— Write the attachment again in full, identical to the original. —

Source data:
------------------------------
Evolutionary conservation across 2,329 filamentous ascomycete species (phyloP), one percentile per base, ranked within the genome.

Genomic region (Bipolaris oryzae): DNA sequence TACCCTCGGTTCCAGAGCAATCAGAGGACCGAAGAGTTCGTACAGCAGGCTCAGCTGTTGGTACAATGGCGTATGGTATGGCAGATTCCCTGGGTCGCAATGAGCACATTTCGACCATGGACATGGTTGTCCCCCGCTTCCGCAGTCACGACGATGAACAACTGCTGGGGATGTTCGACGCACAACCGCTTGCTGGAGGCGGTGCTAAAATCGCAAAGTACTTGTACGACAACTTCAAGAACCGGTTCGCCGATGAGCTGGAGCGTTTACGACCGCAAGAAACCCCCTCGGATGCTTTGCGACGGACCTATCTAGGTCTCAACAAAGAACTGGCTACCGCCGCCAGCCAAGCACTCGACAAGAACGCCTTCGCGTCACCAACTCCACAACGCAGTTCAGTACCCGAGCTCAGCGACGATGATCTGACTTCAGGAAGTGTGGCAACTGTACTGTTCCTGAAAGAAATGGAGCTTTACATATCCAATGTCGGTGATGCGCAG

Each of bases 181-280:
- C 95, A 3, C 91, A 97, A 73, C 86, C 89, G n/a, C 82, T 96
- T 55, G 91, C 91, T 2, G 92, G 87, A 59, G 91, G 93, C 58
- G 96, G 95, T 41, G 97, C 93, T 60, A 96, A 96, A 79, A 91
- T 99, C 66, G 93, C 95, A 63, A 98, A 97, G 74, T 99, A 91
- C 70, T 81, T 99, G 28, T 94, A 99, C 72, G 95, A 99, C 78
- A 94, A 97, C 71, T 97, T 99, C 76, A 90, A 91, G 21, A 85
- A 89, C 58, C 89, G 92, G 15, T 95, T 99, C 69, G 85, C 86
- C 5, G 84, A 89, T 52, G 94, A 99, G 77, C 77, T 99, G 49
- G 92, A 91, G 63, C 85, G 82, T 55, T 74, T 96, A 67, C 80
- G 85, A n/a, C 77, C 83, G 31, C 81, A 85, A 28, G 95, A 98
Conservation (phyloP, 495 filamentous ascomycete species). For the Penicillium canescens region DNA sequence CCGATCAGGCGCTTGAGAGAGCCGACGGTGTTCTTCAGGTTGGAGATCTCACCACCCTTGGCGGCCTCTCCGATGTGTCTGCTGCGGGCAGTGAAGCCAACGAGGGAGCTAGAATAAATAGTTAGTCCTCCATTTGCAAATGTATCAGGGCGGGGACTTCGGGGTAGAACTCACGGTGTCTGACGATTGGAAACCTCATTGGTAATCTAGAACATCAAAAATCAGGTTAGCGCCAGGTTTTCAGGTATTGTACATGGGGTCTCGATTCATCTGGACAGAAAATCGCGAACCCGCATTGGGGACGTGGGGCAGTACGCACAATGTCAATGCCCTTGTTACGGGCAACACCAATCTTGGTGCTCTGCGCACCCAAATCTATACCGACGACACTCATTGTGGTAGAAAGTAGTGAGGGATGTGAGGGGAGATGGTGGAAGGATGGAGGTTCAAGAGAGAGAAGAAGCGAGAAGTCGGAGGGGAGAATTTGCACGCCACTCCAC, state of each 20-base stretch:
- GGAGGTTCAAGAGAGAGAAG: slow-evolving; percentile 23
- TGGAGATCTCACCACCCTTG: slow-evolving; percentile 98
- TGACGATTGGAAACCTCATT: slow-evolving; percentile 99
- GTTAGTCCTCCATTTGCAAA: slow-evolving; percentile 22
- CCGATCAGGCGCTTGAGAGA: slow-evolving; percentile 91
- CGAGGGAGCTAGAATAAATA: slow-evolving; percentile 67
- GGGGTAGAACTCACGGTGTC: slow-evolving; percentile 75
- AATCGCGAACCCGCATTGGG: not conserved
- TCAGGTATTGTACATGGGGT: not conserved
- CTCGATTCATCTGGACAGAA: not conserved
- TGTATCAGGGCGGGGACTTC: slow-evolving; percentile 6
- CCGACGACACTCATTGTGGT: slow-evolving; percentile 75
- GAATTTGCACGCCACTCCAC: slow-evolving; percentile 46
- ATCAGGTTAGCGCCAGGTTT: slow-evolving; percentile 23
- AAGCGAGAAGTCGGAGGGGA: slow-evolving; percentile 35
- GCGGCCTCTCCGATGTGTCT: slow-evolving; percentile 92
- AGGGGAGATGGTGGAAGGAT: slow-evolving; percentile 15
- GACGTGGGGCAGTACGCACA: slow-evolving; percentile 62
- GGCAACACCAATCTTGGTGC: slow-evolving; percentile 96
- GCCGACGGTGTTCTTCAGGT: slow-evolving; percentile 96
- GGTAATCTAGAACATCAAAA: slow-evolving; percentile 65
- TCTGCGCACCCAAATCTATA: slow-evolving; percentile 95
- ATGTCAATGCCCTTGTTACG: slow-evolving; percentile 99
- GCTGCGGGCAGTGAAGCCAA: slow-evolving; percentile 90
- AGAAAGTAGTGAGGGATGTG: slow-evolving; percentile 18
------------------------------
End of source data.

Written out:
Evolutionary conservation across 2,329 filamentous ascomycete species (phyloP), one percentile per base, ranked within the genome.

Genomic region (Bipolaris oryzae): DNA sequence TACCCTCGGTTCCAGAGCAATCAGAGGACCGAAGAGTTCGTACAGCAGGCTCAGCTGTTGGTACAATGGCGTATGGTATGGCAGATTCCCTGGGTCGCAATGAGCACATTTCGACCATGGACATGGTTGTCCCCCGCTTCCGCAGTCACGACGATGAACAACTGCTGGGGATGTTCGACGCACAACCGCTTGCTGGAGGCGGTGCTAAAATCGCAAAGTACTTGTACGACAACTTCAAGAACCGGTTCGCCGATGAGCTGGAGCGTTTACGACCGCAAGAAACCCCCTCGGATGCTTTGCGACGGACCTATCTAGGTCTCAACAAAGAACTGGCTACCGCCGCCAGCCAAGCACTCGACAAGAACGCCTTCGCGTCACCAACTCCACAACGCAGTTCAGTACCCGAGCTCAGCGACGATGATCTGACTTCAGGAAGTGTGGCAACTGTACTGTTCCTGAAAGAAATGGAGCTTTACATATCCAATGTCGGTGATGCGCAG

Each of bases 181-280:
- C 95, A 3, C 91, A 97, A 73, C 86, C 89, G n/a, C 82, T 96
- T 55, G 91, C 91, T 2, G 92, G 87, A 59, G 91, G 93, C 58
- G 96, G 95, T 41, G 97, C 93, T 60, A 96, A 96, A 79, A 91
- T 99, C 66, G 93, C 95, A 63, A 98, A 97, G 74, T 99, A 91
- C 70, T 81, T 99, G 28, T 94, A 99, C 72, G 95, A 99, C 78
- A 94, A 97, C 71, T 97, T 99, C 76, A 90, A 91, G 21, A 85
- A 89, C 58, C 89, G 92, G 15, T 95, T 99, C 69, G 85, C 86
- C 5, G 84, A 89, T 52, G 94, A 99, G 77, C 77, T 99, G 49
- G 92, A 91, G 63, C 85, G 82, T 55, T 74, T 96, A 67, C 80
- G 85, A n/a, C 77, C 83, G 31, C 81, A 85, A 28, G 95, A 98
Conservation (phyloP, 495 filamentous ascomycete species). For the Penicillium canescens region DNA sequence CCGATCAGGCGCTTGAGAGAGCCGACGGTGTTCTTCAGGTTGGAGATCTCACCACCCTTGGCGGCCTCTCCGATGTGTCTGCTGCGGGCAGTGAAGCCAACGAGGGAGCTAGAATAAATAGTTAGTCCTCCATTTGCAAATGTATCAGGGCGGGGACTTCGGGGTAGAACTCACGGTGTCTGACGATTGGAAACCTCATTGGTAATCTAGAACATCAAAAATCAGGTTAGCGCCAGGTTTTCAGGTATTGTACATGGGGTCTCGATTCATCTGGACAGAAAATCGCGAACCCGCATTGGGGACGTGGGGCAGTACGCACAATGTCAATGCCCTTGTTACGGGCAACACCAATCTTGGTGCTCTGCGCACCCAAATCTATACCGACGACACTCATTGTGGTAGAAAGTAGTGAGGGATGTGAGGGGAGATGGTGGAAGGATGGAGGTTCAAGAGAGAGAAGAAGCGAGAAGTCGGAGGGGAGAATTTGCACGCCACTCCAC, state of each 20-base stretch:
- GGAGGTTCAAGAGAGAGAAG: slow-evolving; percentile 23
- TGGAGATCTCACCACCCTTG: slow-evolving; percentile 98
- TGACGATTGGAAACCTCATT: slow-evolving; percentile 99
- GTTAGTCCTCCATTTGCAAA: slow-evolving; percentile 22
- CCGATCAGGCGCTTGAGAGA: slow-evolving; percentile 91
- CGAGGGAGCTAGAATAAATA: slow-evolving; percentile 67
- GGGGTAGAACTCACGGTGTC: slow-evolving; percentile 75
- AATCGCGAACCCGCATTGGG: not conserved
- TCAGGTATTGTACATGGGGT: not conserved
- CTCGATTCATCTGGACAGAA: not conserved
- TGTATCAGGGCGGGGACTTC: slow-evolving; percentile 6
- CCGACGACACTCATTGTGGT: slow-evolving; percentile 75
- GAATTTGCACGCCACTCCAC: slow-evolving; percentile 46
- ATCAGGTTAGCGCCAGGTTT: slow-evolving; percentile 23
- AAGCGAGAAGTCGGAGGGGA: slow-evolving; percentile 35
- GCGGCCTCTCCGATGTGTCT: slow-evolving; percentile 92
- AGGGGAGATGGTGGAAGGAT: slow-evolving; percentile 15
- GACGTGGGGCAGTACGCACA: slow-evolving; percentile 62
- GGCAACACCAATCTTGGTGC: slow-evolving; percentile 96
- GCCGACGGTGTTCTTCAGGT: slow-evolving; percentile 96
- GGTAATCTAGAACATCAAAA: slow-evolving; percentile 65
- TCTGCGCACCCAAATCTATA: slow-evolving; percentile 95
- ATGTCAATGCCCTTGTTACG: slow-evolving; percentile 99
- GCTGCGGGCAGTGAAGCCAA: slow-evolving; percentile 90
- AGAAAGTAGTGAGGGATGTG: slow-evolving; percentile 18